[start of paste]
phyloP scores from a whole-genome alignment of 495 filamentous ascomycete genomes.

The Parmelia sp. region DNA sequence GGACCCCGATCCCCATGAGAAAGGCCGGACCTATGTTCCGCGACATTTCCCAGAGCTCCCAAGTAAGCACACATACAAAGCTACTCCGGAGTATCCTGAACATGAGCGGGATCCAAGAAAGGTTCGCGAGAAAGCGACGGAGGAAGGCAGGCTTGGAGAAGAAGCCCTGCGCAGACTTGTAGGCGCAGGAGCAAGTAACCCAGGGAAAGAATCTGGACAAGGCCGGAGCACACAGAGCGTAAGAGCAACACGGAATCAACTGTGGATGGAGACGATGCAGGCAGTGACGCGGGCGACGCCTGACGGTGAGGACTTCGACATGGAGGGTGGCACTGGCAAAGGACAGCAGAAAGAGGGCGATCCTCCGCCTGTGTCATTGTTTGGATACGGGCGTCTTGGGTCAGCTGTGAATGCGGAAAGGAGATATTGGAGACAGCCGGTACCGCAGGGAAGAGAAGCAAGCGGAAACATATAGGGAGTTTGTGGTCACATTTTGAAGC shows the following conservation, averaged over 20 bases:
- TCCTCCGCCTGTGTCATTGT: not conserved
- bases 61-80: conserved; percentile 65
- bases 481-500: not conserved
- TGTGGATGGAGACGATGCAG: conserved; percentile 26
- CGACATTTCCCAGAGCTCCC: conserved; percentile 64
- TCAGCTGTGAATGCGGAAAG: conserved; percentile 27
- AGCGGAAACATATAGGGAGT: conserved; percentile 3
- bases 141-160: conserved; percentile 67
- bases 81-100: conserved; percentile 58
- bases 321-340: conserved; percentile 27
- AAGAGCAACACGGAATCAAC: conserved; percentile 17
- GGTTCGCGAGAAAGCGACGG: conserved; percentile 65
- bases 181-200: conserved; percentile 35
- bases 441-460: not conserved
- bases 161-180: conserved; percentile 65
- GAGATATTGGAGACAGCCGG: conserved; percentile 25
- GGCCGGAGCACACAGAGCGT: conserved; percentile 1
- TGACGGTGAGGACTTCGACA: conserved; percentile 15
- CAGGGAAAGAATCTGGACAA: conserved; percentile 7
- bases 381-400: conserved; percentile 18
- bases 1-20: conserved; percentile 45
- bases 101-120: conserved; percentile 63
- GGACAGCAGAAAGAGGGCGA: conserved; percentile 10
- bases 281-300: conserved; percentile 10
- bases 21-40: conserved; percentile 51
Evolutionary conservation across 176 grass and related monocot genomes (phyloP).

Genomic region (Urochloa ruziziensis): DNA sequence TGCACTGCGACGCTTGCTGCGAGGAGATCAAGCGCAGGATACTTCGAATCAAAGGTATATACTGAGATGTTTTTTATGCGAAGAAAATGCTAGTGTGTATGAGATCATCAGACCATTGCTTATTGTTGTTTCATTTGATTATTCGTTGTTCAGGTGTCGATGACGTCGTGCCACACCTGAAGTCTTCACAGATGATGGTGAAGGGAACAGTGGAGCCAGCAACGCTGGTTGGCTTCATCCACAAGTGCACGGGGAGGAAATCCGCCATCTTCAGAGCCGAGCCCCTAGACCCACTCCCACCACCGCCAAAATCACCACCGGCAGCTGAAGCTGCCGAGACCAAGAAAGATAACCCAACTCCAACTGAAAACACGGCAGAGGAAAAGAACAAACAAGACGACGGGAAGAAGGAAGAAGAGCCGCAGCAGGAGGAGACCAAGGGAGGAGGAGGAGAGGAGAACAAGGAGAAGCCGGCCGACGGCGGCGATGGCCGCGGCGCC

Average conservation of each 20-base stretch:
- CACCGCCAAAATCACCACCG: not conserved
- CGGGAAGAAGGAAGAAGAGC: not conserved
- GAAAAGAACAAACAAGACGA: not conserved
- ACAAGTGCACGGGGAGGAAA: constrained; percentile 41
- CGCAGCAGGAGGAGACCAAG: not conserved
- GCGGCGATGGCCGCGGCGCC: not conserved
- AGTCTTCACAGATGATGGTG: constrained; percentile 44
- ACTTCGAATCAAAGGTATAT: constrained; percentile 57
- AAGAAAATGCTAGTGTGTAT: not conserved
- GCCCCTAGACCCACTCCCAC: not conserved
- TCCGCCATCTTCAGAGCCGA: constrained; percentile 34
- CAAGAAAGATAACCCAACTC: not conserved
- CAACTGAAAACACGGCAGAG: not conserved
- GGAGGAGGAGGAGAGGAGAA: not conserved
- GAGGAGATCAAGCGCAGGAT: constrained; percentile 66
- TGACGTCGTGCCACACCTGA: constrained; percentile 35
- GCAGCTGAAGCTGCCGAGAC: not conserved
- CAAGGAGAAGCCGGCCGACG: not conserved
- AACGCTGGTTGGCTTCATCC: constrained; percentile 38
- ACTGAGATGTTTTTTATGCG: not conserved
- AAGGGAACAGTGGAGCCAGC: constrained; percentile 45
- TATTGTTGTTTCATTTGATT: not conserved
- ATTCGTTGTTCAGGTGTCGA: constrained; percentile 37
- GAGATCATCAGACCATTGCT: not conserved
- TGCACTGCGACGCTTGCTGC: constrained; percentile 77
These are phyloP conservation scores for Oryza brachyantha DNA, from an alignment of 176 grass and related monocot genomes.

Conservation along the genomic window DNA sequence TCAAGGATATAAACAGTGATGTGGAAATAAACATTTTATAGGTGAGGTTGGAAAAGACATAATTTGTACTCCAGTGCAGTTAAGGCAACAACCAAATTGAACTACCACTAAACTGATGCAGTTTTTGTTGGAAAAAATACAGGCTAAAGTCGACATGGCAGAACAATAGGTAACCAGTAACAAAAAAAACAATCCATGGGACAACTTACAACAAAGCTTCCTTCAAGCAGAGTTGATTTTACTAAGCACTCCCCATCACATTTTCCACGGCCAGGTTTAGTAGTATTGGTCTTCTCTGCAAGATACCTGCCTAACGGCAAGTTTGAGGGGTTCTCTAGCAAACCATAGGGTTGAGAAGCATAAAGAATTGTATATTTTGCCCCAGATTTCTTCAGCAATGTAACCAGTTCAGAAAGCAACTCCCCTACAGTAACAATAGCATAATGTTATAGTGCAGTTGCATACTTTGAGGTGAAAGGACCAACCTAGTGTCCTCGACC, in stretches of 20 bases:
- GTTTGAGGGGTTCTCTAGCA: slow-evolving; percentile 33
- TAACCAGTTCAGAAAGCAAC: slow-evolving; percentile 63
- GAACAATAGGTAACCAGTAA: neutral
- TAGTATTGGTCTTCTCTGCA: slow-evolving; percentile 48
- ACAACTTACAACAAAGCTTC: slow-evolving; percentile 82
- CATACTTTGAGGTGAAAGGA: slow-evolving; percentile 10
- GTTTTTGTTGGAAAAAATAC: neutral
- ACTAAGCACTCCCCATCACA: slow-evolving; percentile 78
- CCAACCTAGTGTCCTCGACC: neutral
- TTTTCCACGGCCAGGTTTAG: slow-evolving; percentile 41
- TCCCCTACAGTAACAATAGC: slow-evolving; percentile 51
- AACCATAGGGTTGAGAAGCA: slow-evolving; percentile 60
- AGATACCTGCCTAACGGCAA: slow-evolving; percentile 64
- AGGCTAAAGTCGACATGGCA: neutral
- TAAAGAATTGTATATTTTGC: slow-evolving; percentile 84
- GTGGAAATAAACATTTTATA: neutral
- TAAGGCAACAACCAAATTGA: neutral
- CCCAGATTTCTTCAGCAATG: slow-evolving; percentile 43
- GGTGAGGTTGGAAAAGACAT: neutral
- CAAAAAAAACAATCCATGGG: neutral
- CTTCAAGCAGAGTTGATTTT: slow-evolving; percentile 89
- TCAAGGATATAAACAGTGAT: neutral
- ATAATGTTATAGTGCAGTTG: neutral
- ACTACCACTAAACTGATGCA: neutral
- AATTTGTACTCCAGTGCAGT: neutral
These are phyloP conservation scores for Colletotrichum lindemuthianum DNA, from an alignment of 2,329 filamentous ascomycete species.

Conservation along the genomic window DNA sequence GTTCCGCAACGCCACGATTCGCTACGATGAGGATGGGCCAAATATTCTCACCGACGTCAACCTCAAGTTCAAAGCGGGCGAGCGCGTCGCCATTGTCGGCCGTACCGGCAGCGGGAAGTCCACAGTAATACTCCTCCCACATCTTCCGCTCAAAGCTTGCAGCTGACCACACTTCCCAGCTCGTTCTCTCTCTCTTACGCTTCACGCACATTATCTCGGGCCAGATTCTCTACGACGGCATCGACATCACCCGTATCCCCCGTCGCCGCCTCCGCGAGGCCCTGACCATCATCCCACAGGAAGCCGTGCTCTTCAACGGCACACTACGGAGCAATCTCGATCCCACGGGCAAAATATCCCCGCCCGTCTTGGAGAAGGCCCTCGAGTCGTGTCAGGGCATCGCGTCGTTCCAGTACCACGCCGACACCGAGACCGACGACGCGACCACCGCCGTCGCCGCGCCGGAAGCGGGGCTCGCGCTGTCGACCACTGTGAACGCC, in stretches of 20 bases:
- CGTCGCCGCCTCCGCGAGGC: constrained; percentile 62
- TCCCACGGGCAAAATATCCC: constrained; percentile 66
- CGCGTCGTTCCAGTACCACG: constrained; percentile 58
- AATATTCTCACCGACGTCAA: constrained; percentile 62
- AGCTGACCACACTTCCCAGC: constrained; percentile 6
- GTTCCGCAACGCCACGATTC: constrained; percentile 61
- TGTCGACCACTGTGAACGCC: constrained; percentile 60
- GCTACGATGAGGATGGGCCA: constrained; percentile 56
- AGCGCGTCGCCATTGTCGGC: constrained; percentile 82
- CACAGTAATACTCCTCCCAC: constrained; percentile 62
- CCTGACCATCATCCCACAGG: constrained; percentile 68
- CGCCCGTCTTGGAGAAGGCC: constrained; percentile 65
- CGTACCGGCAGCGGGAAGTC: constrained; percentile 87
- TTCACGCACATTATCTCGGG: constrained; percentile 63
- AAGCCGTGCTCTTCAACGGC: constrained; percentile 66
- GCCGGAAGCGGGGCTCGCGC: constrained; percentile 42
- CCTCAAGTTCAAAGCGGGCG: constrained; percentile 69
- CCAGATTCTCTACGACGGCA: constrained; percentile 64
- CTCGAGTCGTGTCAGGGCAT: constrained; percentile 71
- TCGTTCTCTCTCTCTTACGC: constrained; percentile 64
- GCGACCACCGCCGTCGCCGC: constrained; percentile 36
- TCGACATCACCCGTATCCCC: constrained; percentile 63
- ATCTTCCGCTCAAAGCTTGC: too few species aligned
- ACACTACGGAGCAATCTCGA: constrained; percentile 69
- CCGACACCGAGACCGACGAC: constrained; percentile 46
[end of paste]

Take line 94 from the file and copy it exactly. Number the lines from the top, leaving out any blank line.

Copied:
- CACAGTAATACTCCTCCCAC: constrained; percentile 62